Tropheryma whipplei

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Tropheryma whipplei
Scientific classification
Kingdom: Bacteria
Phylum: Actinobacteria
Class: Actinobacteria
Subclass: Actinobacteridae
Order: Actinomycetales
Family: Cellulomonadaceae
Genus: Tropheryma
Species: T. whipplei
Binomial name
Tropheryma whipplei
La Scola et al. 2001

Tropheryma whipplei, formerly called Tropheryma whippelii,[1] is a bacterium and the causative organism of Whipple's disease[2] and rarely endocarditis

While T. whipplei is categorized with the Gram-positive Actinobacteria, the organism is commonly found to be Gram-negative or Gram-indeterminate when stained in the laboratory.[2] Whipple himself probably observed the organisms as rod-shaped structures with silver stain in his original case.[3]

History of the name[edit]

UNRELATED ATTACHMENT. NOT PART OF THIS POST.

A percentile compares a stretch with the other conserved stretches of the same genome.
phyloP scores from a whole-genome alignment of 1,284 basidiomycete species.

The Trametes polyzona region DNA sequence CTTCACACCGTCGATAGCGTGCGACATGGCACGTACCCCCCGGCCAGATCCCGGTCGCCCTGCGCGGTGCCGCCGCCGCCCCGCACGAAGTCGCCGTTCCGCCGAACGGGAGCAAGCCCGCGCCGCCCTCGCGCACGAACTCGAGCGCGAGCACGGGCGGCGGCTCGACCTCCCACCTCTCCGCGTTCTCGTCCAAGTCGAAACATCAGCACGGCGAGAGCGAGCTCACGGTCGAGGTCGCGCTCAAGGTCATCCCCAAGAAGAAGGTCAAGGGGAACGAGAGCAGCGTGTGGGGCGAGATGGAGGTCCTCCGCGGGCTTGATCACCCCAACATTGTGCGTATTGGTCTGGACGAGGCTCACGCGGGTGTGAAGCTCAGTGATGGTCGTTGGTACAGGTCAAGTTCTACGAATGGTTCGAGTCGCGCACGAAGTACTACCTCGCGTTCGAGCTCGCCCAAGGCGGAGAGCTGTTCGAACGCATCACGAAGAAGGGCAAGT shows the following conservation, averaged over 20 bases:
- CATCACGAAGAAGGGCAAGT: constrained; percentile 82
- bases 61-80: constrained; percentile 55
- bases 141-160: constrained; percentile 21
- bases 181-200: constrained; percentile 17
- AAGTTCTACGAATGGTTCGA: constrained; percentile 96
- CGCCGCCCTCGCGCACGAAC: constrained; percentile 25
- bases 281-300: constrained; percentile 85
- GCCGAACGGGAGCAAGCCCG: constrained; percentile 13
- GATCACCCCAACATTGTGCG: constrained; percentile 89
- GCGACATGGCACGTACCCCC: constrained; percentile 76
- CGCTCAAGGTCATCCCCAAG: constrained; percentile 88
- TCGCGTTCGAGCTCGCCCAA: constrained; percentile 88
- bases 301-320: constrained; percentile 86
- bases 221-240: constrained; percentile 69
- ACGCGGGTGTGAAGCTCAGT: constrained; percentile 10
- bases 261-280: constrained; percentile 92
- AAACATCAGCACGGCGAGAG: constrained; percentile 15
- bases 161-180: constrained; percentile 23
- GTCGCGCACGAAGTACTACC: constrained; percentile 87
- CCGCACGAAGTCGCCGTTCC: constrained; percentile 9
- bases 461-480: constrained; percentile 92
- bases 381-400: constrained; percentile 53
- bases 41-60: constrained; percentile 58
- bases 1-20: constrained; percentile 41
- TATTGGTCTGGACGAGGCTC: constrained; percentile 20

No name was given to the organism until 1991 when the name Tropheryma[4] whippelii was proposed after sections of the bacterial genome were sequenced.[5] The name was changed to Tropheryma whipplei in 2001 (correcting the spelling of Whipple's name) when the organism was deposited in bacterial collections.[2]


Main article: Whipple's disease


  1. ^ Liang Z, La Scola B, Raoult D (January 2002). "Monoclonal antibodies to immunodominant epitope of Tropheryma whipplei". Clin. Diagn. Lab. Immunol. 9 (1): 156–9. doi:10.1128/CDLI.9.1.156-159.2002. PMC 119894. PMID 11777846. 
  2. ^ a b c La Scola B, Fenollar F, Fournier PE, Altwegg M, Mallet MN, Raoult D (July 2001). "Description of Tropheryma whipplei gen. nov., sp. nov., the Whipple's disease bacillus". Int. J. Syst. Evol. Microbiol. 51 (Pt 4): 1471–9. PMID 11491348. 
  3. ^ Whipple GH. (1907). "A hitherto undescribed disease characterized anatomically by deposits of fat and fatty acids in the intestinal and mesenteric lymphatic tissues". Johns Hopkins Hosp Bull 18: 382–91. 
  4. ^ From Greek τροφή trophê, "nourishment, food" and ἔρυμα eruma, "fence, a defence against, barrier".
  5. ^ Relman D, Schmidt T, MacDermott R, Falkow S (1992). "Identification of the uncultured bacillus of Whipple's disease". N Engl J Med 327 (5): 293–301. doi:10.1056/NEJM199207303270501. PMID 1377787.